In the 1980s, the drinking age was 18 in roughly half the US states. That changed when US President Ronald Reagan demanded all states raise the age to 21 or their federal highway construction money would be slashed.
As their budgets were being threatened, the states naturally complied.
Minnesota State Rep Phyllis Kahn wants to fight that decision, and has been pushing for over ten years to get the drinking age lowered to 18 again.
Kahn earned a biophysics PhD from Yale and an MPA from the Kennedy School at Harvard. She is also “known as the mother of Title IX in Minnesota,” state Rep. Joe Atkins told the Washington Post.
Sen. Branden Petersen has announced he will be introducing Kahn’s idea to the state senate. He stated the theory that since 18 is the legal age of adulthood for everything else, is should be the age for drinking as well.
It makes no sense that our own country will deem us responsible to go die in war, but not responsible enough to drink a beer. Either an 18 year old is considered a responsible adult, or not.
The general idea of Kahn’s proposal is that bars and restaurants should serve those aged 18 and higher. Minors who are under the drinking age would also be allowed alcohol in bars and restaurants if they are with a guardian or spouse of legal age. The age to buy alcohol from liquor stores would remain the same.
House Commerce Chairman Joe Hoppe has said he will schedule a hearing for either Kahn’s bills or legislation of his own that would lower the limit to 19, with the extra year serving to ensure that high-school-age kids could not purchase alcohol.
Several university presidents are supporters of Kahn’s idea, believing that bar drinking is a safer alternative to the drinking activities that currently occur on college campuses.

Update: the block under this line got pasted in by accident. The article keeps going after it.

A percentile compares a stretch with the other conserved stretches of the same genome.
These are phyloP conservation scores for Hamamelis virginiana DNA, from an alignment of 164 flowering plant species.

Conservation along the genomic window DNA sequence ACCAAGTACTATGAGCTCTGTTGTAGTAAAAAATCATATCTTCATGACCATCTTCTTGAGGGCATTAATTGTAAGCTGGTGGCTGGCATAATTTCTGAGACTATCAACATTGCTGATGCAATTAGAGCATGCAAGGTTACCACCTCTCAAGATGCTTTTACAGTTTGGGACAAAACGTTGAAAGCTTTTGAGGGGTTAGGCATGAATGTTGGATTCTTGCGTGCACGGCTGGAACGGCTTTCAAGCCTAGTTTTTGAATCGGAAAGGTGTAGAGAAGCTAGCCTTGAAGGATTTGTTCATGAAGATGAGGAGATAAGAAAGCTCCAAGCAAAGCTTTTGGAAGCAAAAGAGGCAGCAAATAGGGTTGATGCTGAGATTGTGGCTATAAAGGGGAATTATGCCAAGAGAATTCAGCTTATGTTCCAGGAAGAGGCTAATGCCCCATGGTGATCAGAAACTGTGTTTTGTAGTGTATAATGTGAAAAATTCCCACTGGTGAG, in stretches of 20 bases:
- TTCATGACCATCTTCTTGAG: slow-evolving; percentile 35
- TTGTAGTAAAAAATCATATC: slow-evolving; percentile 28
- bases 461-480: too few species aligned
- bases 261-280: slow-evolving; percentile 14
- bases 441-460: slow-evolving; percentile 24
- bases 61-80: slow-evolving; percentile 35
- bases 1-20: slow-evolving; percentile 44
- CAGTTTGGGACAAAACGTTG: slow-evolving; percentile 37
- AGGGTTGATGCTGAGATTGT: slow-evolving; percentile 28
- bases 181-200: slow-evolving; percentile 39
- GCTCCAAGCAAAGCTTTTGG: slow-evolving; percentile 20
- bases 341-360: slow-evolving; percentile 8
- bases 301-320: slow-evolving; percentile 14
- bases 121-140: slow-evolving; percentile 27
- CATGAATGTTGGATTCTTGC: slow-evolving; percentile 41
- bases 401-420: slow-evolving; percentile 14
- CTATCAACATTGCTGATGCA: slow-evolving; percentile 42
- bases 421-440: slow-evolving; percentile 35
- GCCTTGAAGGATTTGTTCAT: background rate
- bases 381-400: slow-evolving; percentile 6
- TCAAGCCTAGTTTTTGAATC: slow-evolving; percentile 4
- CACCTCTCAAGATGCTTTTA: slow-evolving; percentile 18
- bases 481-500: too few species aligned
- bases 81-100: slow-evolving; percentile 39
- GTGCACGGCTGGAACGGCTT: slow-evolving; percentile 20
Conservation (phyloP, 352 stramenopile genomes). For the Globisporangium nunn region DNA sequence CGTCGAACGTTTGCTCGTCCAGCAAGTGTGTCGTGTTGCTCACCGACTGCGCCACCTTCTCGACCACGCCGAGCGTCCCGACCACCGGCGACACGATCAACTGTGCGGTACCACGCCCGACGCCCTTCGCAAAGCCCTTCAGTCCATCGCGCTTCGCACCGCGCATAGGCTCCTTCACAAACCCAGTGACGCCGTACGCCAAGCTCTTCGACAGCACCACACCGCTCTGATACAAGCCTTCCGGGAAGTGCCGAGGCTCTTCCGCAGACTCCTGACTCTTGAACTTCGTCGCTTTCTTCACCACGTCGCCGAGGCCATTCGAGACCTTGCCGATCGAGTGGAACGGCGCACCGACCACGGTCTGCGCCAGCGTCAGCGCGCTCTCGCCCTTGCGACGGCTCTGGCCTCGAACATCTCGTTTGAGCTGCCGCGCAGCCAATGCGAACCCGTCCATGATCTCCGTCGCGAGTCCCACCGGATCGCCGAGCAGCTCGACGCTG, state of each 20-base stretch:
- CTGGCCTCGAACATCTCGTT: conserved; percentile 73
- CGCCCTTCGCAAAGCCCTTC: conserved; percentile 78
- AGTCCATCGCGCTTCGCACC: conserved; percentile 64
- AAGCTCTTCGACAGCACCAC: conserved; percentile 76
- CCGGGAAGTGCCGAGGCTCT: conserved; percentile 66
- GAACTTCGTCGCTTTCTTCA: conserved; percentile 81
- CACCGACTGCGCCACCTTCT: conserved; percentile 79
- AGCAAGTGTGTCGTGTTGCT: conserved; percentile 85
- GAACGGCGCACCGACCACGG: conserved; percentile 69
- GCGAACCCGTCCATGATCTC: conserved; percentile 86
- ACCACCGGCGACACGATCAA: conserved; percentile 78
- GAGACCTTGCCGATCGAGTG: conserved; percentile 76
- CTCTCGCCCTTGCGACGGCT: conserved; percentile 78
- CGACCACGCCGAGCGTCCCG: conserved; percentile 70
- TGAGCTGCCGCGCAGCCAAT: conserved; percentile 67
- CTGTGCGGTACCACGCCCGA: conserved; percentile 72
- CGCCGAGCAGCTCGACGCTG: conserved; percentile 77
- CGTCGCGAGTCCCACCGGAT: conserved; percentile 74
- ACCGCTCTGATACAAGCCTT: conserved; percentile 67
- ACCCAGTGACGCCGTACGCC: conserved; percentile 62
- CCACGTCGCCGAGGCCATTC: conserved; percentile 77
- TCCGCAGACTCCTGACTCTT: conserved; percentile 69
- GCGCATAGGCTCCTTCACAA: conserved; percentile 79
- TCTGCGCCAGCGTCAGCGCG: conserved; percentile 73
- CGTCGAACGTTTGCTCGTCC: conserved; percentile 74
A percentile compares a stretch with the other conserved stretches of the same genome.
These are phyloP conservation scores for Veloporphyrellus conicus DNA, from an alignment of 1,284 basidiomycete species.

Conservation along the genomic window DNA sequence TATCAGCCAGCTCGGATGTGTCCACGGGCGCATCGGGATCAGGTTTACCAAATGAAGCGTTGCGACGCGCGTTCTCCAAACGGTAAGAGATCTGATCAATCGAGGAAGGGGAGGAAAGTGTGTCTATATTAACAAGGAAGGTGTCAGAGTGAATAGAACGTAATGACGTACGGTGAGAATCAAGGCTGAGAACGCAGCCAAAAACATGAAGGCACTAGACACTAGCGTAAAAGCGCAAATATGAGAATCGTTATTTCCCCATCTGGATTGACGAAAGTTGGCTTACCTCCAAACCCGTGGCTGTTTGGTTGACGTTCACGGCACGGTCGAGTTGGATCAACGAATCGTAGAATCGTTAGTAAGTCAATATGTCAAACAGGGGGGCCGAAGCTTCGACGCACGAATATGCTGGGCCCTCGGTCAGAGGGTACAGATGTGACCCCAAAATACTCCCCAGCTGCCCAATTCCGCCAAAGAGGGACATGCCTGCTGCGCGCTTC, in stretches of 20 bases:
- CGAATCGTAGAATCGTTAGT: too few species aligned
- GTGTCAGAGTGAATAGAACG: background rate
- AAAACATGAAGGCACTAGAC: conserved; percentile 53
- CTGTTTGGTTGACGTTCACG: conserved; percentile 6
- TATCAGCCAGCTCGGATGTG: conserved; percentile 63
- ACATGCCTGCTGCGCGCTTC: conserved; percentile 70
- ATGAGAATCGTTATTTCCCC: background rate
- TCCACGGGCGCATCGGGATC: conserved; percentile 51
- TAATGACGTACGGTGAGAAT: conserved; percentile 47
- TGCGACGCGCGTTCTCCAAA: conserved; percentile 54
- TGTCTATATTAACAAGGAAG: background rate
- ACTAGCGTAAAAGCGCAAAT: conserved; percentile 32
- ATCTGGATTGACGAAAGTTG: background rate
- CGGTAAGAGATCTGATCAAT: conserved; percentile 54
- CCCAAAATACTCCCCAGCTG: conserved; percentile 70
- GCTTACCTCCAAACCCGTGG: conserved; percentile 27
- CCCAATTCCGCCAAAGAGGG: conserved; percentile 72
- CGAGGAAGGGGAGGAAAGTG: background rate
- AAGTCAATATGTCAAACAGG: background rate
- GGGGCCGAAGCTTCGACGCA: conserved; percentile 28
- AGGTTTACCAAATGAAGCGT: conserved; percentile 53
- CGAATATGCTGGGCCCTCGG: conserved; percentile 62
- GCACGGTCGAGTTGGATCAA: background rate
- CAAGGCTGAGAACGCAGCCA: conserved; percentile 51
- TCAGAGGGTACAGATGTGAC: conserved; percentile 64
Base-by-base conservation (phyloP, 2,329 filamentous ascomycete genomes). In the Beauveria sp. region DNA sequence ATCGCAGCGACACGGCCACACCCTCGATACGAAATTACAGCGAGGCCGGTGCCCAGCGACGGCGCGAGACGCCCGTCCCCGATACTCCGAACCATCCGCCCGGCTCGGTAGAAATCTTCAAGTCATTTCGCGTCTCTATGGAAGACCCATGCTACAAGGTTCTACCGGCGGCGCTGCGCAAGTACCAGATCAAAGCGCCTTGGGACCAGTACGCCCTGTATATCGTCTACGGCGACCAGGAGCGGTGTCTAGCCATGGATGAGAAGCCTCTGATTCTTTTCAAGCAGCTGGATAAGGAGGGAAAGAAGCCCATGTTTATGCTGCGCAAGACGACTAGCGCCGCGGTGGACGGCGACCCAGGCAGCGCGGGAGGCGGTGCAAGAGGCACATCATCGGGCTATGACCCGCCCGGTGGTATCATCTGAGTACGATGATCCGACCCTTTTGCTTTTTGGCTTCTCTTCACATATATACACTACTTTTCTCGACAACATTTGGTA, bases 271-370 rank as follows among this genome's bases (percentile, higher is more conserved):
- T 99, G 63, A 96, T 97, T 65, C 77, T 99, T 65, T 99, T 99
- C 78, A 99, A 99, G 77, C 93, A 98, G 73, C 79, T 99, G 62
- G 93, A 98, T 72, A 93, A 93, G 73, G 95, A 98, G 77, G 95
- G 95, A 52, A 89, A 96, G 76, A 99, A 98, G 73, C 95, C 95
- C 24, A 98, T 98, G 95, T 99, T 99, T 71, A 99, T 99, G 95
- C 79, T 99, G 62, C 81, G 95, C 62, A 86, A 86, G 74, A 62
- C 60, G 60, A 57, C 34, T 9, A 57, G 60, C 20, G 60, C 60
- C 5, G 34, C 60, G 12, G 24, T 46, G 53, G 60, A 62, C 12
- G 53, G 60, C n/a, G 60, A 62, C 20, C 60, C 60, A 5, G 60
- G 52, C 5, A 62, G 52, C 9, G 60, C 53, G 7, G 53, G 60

The proposed change is “a very good way to deal with the serious problem of binge drinking, particularly on college campuses,” Kahn told the Washington Post.
Roughly 80,000 die each year due to binge drinking in the U.S. College students have “drunk themselves to death … after friends sent their pals to bed assuming that they would ‘sleep it off,’” a USA Today article said.
Kahn believes she has found a way around the possible loss of federal funding that caused the age to be raised in the first place.
In 2012 decision on Medicaid expansion, the Supreme Court said the federal government cannot threaten to withhold funding in order to force the states to comply with the federal government’s “requests.”
So if Minnesota lowered the drinking age, it is possible they would not face monetary repercussions.
Some disagree with this conclusion, such as Law Professor Sam Bagenstos, from the University of Michigan. He said the Medicaid case “was explicitly based on the unprecedentedly large size of the threat.”
Highway budgets do not make up a huge part of states’ budgets, therefore it is possible the Medicaid ruling may not apply.
“I still think the small amount of funding at stake negates a coercion argument,” law professor Nicole Huberfeld of the University of Kentucky wrote.
Either way, Kahn will have to face the problem of getting constituents’ support to pass the bill before she need worry about possible repercussions.
Hoppe said, “I think it has a chance. I don’t want to say it’s going to pass. I think for a lot of people it’s going to be something they haven’t thought of and, when they first hear it, I think a lot of people will have the reaction of ‘What? We can’t do that.’ But we’ll see.”
An alternative option had been proposed—raising alcohol taxes, specifically on beer which is largely drunk by college students. MADD member Donna Kopec brought attention to the fact that “the five states with the highest beer taxes have half the binge drinking of other states.”
But is punishing all beer consumers, plus the bars and companies that sell them, really the way to go?
Instead of finding ways to make drinking more difficult for young adults, lets give them legal ways to drink that are preferable to binge drinking in a fraternity basement.